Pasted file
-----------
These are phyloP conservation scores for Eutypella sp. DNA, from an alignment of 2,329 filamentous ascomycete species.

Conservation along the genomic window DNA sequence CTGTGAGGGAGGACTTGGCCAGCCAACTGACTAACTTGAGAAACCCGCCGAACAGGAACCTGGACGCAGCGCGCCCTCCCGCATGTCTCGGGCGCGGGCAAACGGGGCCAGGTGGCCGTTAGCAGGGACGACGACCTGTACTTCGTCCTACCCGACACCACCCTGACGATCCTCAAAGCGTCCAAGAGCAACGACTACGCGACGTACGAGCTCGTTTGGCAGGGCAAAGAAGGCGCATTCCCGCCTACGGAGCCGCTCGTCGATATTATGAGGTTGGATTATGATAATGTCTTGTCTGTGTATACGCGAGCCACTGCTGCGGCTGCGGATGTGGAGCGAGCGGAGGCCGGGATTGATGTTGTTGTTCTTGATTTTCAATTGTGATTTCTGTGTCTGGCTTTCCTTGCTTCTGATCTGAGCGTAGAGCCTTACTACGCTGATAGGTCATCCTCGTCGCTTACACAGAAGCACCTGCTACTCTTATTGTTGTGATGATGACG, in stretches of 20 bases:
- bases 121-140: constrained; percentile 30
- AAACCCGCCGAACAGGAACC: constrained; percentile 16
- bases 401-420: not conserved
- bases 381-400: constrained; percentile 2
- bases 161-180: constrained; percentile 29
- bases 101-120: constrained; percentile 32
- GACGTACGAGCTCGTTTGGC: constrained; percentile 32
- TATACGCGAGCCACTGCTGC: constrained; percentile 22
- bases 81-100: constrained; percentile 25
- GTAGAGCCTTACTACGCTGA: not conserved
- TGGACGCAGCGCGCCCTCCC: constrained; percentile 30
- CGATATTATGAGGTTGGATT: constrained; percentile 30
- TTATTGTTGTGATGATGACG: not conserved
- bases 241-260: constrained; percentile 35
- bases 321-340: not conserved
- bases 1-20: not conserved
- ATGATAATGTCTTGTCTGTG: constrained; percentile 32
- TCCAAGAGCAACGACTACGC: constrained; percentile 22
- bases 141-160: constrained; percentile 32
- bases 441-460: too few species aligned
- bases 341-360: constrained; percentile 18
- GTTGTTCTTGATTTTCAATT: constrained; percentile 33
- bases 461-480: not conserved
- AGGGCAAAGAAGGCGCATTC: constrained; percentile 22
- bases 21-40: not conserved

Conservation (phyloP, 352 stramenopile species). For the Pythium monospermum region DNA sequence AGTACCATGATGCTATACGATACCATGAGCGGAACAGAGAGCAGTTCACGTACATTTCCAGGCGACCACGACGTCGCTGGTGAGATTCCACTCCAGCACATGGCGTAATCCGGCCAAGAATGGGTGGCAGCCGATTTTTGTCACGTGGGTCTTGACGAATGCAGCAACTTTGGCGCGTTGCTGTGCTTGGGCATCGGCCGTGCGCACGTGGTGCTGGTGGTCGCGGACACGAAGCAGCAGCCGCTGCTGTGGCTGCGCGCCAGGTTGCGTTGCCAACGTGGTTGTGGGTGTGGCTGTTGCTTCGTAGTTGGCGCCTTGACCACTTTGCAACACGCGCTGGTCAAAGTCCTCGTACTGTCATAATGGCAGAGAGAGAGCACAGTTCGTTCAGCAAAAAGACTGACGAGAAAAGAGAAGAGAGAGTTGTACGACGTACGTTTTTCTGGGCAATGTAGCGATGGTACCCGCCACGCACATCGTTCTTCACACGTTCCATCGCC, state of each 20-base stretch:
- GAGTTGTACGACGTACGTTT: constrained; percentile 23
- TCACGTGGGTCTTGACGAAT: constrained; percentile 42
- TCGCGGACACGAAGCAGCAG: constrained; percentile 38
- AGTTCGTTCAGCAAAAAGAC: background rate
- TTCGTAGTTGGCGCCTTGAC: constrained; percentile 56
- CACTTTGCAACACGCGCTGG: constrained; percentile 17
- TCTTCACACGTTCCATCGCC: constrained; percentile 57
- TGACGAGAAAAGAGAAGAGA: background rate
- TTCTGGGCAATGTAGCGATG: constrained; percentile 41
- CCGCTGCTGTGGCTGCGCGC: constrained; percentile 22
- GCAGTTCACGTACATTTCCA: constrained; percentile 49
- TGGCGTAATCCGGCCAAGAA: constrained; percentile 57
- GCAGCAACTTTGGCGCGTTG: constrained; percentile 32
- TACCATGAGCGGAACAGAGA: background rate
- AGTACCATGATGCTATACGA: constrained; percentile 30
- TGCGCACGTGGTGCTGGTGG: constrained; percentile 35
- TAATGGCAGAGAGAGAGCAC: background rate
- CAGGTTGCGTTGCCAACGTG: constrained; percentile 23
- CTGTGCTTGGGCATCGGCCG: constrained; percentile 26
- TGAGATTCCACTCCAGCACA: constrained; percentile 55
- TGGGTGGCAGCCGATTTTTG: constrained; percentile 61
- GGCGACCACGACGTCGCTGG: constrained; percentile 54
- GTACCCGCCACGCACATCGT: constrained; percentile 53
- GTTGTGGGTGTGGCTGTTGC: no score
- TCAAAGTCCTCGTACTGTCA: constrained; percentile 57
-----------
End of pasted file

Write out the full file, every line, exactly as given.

These are phyloP conservation scores for Eutypella sp. DNA, from an alignment of 2,329 filamentous ascomycete species.

Conservation along the genomic window DNA sequence CTGTGAGGGAGGACTTGGCCAGCCAACTGACTAACTTGAGAAACCCGCCGAACAGGAACCTGGACGCAGCGCGCCCTCCCGCATGTCTCGGGCGCGGGCAAACGGGGCCAGGTGGCCGTTAGCAGGGACGACGACCTGTACTTCGTCCTACCCGACACCACCCTGACGATCCTCAAAGCGTCCAAGAGCAACGACTACGCGACGTACGAGCTCGTTTGGCAGGGCAAAGAAGGCGCATTCCCGCCTACGGAGCCGCTCGTCGATATTATGAGGTTGGATTATGATAATGTCTTGTCTGTGTATACGCGAGCCACTGCTGCGGCTGCGGATGTGGAGCGAGCGGAGGCCGGGATTGATGTTGTTGTTCTTGATTTTCAATTGTGATTTCTGTGTCTGGCTTTCCTTGCTTCTGATCTGAGCGTAGAGCCTTACTACGCTGATAGGTCATCCTCGTCGCTTACACAGAAGCACCTGCTACTCTTATTGTTGTGATGATGACG, in stretches of 20 bases:
- bases 121-140: constrained; percentile 30
- AAACCCGCCGAACAGGAACC: constrained; percentile 16
- bases 401-420: not conserved
- bases 381-400: constrained; percentile 2
- bases 161-180: constrained; percentile 29
- bases 101-120: constrained; percentile 32
- GACGTACGAGCTCGTTTGGC: constrained; percentile 32
- TATACGCGAGCCACTGCTGC: constrained; percentile 22
- bases 81-100: constrained; percentile 25
- GTAGAGCCTTACTACGCTGA: not conserved
- TGGACGCAGCGCGCCCTCCC: constrained; percentile 30
- CGATATTATGAGGTTGGATT: constrained; percentile 30
- TTATTGTTGTGATGATGACG: not conserved
- bases 241-260: constrained; percentile 35
- bases 321-340: not conserved
- bases 1-20: not conserved
- ATGATAATGTCTTGTCTGTG: constrained; percentile 32
- TCCAAGAGCAACGACTACGC: constrained; percentile 22
- bases 141-160: constrained; percentile 32
- bases 441-460: too few species aligned
- bases 341-360: constrained; percentile 18
- GTTGTTCTTGATTTTCAATT: constrained; percentile 33
- bases 461-480: not conserved
- AGGGCAAAGAAGGCGCATTC: constrained; percentile 22
- bases 21-40: not conserved

Conservation (phyloP, 352 stramenopile species). For the Pythium monospermum region DNA sequence AGTACCATGATGCTATACGATACCATGAGCGGAACAGAGAGCAGTTCACGTACATTTCCAGGCGACCACGACGTCGCTGGTGAGATTCCACTCCAGCACATGGCGTAATCCGGCCAAGAATGGGTGGCAGCCGATTTTTGTCACGTGGGTCTTGACGAATGCAGCAACTTTGGCGCGTTGCTGTGCTTGGGCATCGGCCGTGCGCACGTGGTGCTGGTGGTCGCGGACACGAAGCAGCAGCCGCTGCTGTGGCTGCGCGCCAGGTTGCGTTGCCAACGTGGTTGTGGGTGTGGCTGTTGCTTCGTAGTTGGCGCCTTGACCACTTTGCAACACGCGCTGGTCAAAGTCCTCGTACTGTCATAATGGCAGAGAGAGAGCACAGTTCGTTCAGCAAAAAGACTGACGAGAAAAGAGAAGAGAGAGTTGTACGACGTACGTTTTTCTGGGCAATGTAGCGATGGTACCCGCCACGCACATCGTTCTTCACACGTTCCATCGCC, state of each 20-base stretch:
- GAGTTGTACGACGTACGTTT: constrained; percentile 23
- TCACGTGGGTCTTGACGAAT: constrained; percentile 42
- TCGCGGACACGAAGCAGCAG: constrained; percentile 38
- AGTTCGTTCAGCAAAAAGAC: background rate
- TTCGTAGTTGGCGCCTTGAC: constrained; percentile 56
- CACTTTGCAACACGCGCTGG: constrained; percentile 17
- TCTTCACACGTTCCATCGCC: constrained; percentile 57
- TGACGAGAAAAGAGAAGAGA: background rate
- TTCTGGGCAATGTAGCGATG: constrained; percentile 41
- CCGCTGCTGTGGCTGCGCGC: constrained; percentile 22
- GCAGTTCACGTACATTTCCA: constrained; percentile 49
- TGGCGTAATCCGGCCAAGAA: constrained; percentile 57
- GCAGCAACTTTGGCGCGTTG: constrained; percentile 32
- TACCATGAGCGGAACAGAGA: background rate
- AGTACCATGATGCTATACGA: constrained; percentile 30
- TGCGCACGTGGTGCTGGTGG: constrained; percentile 35
- TAATGGCAGAGAGAGAGCAC: background rate
- CAGGTTGCGTTGCCAACGTG: constrained; percentile 23
- CTGTGCTTGGGCATCGGCCG: constrained; percentile 26
- TGAGATTCCACTCCAGCACA: constrained; percentile 55
- TGGGTGGCAGCCGATTTTTG: constrained; percentile 61
- GGCGACCACGACGTCGCTGG: constrained; percentile 54
- GTACCCGCCACGCACATCGT: constrained; percentile 53
- GTTGTGGGTGTGGCTGTTGC: no score
- TCAAAGTCCTCGTACTGTCA: constrained; percentile 57